Cirrus Logic is now the subject of a full-blown Securities and Exchange Commission investigation, one year after the regulator began an informal inquiry into the company’s historical stock option practices.
Under a formal probe, the SEC has subpoena power.
Back in March, Cirrus Logic said it expected to restate its results for fiscal years 2001 through 2006 and for the first quarter of fiscal 2007 and to record material non-cash charges for stock-based compensation totaling $22 million to $24 million.
The microchip maker also announced that CEO David French had resigned after an internal review determined he was aware that stock-option grants may have been backdated.
Cirrus Logic conceded that the accounting measurement dates for stock options granted from 1997 through 2005 differed from the recorded measurement dates previously used for the awards.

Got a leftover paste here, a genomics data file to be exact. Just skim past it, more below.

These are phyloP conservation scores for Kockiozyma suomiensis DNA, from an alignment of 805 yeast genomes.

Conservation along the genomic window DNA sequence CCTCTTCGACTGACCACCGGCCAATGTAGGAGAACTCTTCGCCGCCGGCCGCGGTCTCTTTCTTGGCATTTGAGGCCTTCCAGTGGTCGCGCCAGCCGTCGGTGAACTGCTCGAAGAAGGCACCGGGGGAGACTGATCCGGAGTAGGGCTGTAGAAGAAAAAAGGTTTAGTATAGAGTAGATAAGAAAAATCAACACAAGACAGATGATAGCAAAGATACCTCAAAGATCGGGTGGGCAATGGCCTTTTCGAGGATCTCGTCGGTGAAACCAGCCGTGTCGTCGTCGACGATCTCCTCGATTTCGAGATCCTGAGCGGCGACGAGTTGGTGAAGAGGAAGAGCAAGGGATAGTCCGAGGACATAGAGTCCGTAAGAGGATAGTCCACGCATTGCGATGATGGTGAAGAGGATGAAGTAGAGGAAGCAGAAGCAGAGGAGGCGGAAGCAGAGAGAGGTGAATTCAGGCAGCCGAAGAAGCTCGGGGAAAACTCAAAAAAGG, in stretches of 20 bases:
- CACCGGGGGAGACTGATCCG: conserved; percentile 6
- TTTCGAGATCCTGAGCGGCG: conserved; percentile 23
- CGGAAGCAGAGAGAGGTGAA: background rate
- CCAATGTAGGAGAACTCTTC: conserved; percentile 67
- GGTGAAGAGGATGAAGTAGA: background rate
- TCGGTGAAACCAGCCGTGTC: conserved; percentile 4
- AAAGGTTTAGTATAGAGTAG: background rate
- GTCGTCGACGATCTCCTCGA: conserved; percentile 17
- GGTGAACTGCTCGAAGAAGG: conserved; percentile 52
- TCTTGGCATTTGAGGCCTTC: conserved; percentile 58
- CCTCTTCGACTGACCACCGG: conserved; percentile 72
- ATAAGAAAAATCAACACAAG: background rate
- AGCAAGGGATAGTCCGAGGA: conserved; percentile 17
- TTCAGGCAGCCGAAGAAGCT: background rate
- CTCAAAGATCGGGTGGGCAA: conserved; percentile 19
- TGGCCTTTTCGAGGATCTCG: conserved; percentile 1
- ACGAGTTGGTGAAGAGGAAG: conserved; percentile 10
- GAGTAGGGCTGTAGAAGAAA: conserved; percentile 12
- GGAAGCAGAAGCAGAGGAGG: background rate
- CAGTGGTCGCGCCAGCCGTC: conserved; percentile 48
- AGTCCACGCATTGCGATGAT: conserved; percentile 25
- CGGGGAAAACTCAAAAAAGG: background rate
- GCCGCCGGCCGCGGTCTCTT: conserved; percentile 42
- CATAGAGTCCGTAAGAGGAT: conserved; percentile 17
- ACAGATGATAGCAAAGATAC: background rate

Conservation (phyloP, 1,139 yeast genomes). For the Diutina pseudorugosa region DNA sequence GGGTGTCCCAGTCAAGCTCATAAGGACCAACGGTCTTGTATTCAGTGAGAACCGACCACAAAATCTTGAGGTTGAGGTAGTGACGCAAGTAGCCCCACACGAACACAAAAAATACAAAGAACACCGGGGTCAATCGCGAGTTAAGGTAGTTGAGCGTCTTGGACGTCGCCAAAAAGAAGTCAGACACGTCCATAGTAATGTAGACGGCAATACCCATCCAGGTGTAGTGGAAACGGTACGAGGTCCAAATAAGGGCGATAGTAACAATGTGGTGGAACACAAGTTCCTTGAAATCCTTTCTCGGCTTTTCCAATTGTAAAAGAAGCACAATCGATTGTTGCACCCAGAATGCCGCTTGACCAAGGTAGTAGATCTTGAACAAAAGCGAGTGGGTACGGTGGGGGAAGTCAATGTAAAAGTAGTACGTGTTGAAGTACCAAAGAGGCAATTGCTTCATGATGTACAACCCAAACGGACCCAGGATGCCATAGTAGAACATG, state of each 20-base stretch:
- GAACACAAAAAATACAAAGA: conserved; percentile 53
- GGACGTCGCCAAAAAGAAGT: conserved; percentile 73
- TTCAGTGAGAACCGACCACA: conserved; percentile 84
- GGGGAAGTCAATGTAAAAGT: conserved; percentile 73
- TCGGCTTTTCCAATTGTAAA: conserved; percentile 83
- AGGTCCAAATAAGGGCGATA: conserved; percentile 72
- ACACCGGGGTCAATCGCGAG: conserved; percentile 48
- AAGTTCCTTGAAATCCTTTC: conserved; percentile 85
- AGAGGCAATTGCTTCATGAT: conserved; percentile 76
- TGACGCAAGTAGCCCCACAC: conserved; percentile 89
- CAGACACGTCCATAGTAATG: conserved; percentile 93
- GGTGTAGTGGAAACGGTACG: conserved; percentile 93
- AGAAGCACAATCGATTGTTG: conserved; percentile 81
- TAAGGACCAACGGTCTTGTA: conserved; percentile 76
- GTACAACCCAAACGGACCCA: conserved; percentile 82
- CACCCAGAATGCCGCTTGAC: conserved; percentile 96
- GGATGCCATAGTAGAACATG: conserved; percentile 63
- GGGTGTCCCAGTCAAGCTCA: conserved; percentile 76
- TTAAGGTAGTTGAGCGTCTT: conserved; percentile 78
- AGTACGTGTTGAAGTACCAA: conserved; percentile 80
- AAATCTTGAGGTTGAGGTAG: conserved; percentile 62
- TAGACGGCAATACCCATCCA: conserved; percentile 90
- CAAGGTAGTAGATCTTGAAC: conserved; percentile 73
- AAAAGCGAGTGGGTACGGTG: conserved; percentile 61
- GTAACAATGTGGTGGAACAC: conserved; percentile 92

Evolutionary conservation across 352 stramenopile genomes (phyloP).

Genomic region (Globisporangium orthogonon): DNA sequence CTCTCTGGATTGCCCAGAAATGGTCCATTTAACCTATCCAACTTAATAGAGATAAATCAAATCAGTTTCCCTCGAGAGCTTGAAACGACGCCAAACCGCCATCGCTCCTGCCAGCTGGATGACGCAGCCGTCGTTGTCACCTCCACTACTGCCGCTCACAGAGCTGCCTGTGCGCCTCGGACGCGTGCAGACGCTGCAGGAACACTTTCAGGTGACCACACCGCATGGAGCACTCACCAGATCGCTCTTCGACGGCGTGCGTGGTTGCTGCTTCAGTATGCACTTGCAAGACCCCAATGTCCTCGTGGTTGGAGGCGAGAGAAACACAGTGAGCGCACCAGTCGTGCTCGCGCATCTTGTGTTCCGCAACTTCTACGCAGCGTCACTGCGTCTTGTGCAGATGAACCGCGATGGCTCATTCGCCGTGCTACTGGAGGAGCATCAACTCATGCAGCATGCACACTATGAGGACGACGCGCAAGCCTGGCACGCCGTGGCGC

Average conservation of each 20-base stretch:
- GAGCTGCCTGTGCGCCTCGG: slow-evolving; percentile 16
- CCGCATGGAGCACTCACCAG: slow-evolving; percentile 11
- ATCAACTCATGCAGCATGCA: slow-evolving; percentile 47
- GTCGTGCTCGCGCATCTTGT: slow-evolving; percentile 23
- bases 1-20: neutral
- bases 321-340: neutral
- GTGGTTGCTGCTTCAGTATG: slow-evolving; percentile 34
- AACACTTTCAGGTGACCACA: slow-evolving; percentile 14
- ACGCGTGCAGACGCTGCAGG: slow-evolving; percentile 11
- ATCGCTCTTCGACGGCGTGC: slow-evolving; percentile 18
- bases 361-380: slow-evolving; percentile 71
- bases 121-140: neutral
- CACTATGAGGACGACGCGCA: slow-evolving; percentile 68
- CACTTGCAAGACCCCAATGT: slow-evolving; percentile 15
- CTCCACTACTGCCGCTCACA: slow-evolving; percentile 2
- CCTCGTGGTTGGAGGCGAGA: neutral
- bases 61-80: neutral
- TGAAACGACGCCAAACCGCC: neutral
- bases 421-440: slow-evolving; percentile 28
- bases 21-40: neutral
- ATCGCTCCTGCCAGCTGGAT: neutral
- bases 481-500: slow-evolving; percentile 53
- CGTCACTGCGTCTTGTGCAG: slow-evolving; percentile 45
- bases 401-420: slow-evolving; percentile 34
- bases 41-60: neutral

The company identified three instances in which management-level employees received new-hire option grants on dates other than their employment-commencement dates. In one such case, Cirrus Logic elaborated, “no definitive evidence has been identified to clarify this inconsistency, [but] the selected grant date was at a lower closing stock price than the price on the date of apparent board approval.”
The committee also asserted that executive officers of Cirrus Logic had knowledge of and participated in the selection of three dates for broad-based employee option grants, either with hindsight or before completing the formal approval process.